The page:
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Rebel Without A Cause VS. The Catcher in the Rye

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Holden Caulfield, from The Catcher in the Rye, and Jim Stark, from the film Rebel without a Cause, are both teenage protagonist characters in the 1950’s.The two can relate as both of them struggle with transitions from childhood innocence to adulthood and their paradoxical way of living, but how they deal with their honor is the key that differentiates their stories.

As Holden Caulfield and Jim Stark’s stories lead them on two separate journeys, honor is a factor they subconsciously both experienced. It matters to Jim, as does Holden, that he maintains a reputable person and covers up his innermost thoughts of staying innocent, for example, when Jim and Ray, the Sheriff, are talking, Ray starts off by saying,
“You had a good start in the wrong direction back there. Why'd you do it?”
“Whaddya mean? Mess a kid up?”
“Yeah.”
“Called me a chicken”( Rebel Without A Cause).
Jim feels that he needs to live up to what society has painted as a young man, not a little boy. Just as Holden feels the need to bash the person’s face in who wrote a nasty thing on the wall at Phoebe’s school, they’re in it to protect the things that make their world go round. Caulfield and Stark also both have conflicts in their lives without a role model figure. When both characters seek answers in their elders, like Holden asks the cab driver for closure, Jim searches for them in his Father as he says, “You better give me something! You better give me something fast!”(Rebel Without A Cause). To Jim, his father is just another Pal, not someone to look up to, to set guidelines and standards for him. He feels that he grows up each time his father doesn’t give him an answer, he has to find it on his own and that really pushes him to the limit. As both characters make their way day by day, they find themselves in more frustration than alleviation.

Even as Jim and Holden hold honor dear to their hearts, it is how they each handled it that resulted in different outcomes of their tales. For example, instead of going to extremes to protect his pride like Jim, Holden cares more about the loss of Other’s innocence and honor, as well as the need to stay behind and protect them, like when he says, “I know it’s crazy, but that’s the only thing I’d really like to be…anyway, I kept picturing all these little kids playing some game in this big field of rye and all… what I have to do, I have to catch everybody if they start to go over the cliff”( The Catcher in the Rye). Holden strolls along in life, figuring out that he can live and learn if his pride is diminished or not. Jim, on the other hand seems to put himself in make or break situations and stretches his honor to his limits. It is the closeness that the two pushed or held what is dearest to them that changed their ambitions entirely. Both protagonists deal with the border line of transitioning into adulthood, Jim pretends to be grownup but can face reality more quickly, and Holden actually tries so hard to be an adult, he cannot see it is only himself in the way. For example, when Holden pays for a prostitute to come to his hotel room he says, “Nothings the matter. The thing is, I had an operation very recently”( The Catcher in the Rye). Holden copies the “phony” adults and their actions and criticizes them about it, only to realize he is not as grown up as he wants to be. Holden cannot leave that innocent essence, unlike Jim.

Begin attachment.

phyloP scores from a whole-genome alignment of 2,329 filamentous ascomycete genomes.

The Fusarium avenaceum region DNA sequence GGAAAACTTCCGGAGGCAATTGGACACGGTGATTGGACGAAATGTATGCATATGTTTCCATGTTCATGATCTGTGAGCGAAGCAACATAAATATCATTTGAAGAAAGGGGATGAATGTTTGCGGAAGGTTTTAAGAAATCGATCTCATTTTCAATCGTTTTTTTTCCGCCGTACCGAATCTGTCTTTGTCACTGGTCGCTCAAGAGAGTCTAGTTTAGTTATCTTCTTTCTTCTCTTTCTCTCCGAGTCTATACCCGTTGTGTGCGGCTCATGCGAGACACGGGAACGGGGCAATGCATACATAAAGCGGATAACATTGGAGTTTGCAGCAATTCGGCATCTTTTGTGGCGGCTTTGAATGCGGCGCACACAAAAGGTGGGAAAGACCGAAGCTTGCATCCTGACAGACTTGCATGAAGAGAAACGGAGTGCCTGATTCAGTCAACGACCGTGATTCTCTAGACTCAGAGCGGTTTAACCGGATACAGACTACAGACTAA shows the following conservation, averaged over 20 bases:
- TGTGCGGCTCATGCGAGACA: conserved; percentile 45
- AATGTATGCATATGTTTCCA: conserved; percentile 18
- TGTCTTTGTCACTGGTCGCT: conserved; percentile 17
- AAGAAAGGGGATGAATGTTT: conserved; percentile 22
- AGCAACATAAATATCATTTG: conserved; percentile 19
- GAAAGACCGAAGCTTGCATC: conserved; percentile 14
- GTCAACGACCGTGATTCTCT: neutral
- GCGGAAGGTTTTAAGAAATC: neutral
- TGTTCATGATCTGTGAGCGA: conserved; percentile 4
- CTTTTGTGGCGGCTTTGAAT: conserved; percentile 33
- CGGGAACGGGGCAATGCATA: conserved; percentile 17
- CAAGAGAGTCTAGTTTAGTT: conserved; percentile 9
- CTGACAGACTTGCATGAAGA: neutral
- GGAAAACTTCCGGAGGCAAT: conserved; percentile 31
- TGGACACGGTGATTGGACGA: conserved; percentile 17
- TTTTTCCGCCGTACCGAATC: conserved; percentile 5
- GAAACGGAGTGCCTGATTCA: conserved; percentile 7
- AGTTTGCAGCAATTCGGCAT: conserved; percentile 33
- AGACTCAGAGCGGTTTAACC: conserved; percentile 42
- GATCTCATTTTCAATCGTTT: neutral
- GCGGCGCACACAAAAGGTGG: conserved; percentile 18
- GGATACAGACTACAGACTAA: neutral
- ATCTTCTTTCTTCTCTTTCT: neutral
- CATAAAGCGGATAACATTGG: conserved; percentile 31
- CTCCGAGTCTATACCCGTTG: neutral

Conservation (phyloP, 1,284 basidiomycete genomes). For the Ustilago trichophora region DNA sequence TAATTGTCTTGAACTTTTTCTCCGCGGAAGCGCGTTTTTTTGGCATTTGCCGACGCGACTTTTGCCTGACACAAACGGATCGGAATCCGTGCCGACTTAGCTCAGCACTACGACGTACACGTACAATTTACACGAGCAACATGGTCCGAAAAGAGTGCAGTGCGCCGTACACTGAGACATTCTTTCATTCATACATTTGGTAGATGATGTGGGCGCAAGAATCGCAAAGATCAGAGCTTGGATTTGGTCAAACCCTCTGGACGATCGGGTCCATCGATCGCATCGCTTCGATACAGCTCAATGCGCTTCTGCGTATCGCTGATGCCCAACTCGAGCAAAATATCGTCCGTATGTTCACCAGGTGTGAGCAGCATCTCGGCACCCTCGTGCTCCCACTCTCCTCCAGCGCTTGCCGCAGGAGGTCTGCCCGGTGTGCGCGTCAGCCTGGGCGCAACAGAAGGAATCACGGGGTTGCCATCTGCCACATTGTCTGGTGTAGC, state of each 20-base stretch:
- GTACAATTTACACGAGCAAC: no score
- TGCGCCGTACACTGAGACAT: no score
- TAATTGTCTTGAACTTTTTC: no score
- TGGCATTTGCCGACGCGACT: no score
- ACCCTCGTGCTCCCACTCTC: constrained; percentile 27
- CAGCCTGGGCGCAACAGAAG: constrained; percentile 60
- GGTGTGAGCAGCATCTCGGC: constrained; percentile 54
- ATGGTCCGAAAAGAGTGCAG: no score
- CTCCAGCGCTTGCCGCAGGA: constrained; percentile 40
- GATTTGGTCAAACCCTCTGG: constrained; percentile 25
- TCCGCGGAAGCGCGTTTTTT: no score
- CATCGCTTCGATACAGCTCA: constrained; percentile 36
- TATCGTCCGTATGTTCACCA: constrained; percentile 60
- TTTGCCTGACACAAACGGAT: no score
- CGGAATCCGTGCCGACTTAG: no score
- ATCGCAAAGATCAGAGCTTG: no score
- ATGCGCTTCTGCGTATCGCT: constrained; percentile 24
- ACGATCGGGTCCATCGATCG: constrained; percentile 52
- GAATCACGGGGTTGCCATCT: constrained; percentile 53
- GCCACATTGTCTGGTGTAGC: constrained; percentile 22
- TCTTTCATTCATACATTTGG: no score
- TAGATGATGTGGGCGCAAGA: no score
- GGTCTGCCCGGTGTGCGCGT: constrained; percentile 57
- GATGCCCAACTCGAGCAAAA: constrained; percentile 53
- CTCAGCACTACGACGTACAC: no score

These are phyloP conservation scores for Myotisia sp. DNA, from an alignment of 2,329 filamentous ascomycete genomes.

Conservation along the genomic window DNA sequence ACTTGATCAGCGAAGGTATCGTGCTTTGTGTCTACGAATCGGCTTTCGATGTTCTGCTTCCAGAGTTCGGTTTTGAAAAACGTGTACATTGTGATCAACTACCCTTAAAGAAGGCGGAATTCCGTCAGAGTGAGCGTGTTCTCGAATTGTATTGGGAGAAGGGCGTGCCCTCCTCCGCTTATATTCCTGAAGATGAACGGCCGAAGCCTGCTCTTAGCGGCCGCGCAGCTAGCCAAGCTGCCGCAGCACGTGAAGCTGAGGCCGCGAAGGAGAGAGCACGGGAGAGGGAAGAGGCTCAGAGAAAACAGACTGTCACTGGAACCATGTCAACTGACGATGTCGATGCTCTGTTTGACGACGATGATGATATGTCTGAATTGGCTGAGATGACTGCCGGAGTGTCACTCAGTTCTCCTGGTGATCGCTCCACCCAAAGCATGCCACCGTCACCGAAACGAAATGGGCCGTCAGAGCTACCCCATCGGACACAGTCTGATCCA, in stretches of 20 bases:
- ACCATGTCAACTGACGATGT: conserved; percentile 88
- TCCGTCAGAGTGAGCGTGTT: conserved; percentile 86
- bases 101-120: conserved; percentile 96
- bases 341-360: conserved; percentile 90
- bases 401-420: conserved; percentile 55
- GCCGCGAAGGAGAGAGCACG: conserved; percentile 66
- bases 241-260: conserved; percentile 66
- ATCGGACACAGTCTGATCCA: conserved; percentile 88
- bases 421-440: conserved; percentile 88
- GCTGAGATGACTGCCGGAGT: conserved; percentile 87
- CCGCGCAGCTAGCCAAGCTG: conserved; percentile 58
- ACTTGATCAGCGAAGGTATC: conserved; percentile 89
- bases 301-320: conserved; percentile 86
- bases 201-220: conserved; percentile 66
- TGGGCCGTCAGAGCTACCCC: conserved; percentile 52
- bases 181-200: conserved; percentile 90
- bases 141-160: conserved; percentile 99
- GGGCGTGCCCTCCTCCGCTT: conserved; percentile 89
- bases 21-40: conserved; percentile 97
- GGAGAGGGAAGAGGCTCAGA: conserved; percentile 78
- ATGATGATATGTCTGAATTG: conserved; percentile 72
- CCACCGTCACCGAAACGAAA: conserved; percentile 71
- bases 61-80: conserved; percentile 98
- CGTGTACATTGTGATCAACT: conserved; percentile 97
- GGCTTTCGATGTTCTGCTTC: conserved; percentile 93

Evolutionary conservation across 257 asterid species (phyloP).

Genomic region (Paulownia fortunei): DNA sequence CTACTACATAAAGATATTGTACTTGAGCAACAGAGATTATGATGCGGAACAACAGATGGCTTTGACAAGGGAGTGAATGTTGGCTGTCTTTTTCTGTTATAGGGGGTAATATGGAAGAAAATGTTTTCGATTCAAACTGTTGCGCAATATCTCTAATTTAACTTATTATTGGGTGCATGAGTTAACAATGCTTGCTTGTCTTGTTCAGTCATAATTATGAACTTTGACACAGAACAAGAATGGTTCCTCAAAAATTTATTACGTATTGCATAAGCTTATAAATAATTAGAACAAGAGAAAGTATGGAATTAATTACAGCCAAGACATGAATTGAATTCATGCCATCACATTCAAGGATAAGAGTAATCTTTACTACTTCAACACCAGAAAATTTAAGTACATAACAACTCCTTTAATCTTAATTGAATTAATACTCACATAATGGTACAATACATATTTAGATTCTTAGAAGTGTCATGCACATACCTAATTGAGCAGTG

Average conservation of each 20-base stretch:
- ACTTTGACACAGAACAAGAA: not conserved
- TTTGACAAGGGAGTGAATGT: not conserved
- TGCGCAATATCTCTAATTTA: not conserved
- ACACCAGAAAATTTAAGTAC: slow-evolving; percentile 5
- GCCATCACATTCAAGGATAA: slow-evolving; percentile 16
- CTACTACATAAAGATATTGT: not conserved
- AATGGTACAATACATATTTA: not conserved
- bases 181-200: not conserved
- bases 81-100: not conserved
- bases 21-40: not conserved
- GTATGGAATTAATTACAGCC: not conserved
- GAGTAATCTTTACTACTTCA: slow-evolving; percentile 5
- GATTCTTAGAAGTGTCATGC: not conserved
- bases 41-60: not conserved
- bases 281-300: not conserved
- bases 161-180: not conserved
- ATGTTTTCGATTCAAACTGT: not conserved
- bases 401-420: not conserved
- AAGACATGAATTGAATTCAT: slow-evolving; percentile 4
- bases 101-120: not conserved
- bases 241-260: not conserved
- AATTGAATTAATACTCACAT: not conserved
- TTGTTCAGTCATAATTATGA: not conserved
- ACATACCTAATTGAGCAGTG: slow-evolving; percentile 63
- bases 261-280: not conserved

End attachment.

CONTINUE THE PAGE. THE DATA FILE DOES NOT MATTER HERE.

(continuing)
Just like anybody else, Holden Caulfield and Jim stark live with every day struggles including love, pureness, repressed feelings, identity, and most of all honor. Their paradoxical personalities and behavior contradict themselves, yet at the same time agree. Two different stories with one of the same major themes in common, yet how they latched onto that and took care of that, is how it changed their classic stories.





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PW@@ said...
Mar. 19, 2011 at 3:02 pm
Very well thought-out, great ref. thanks!
 
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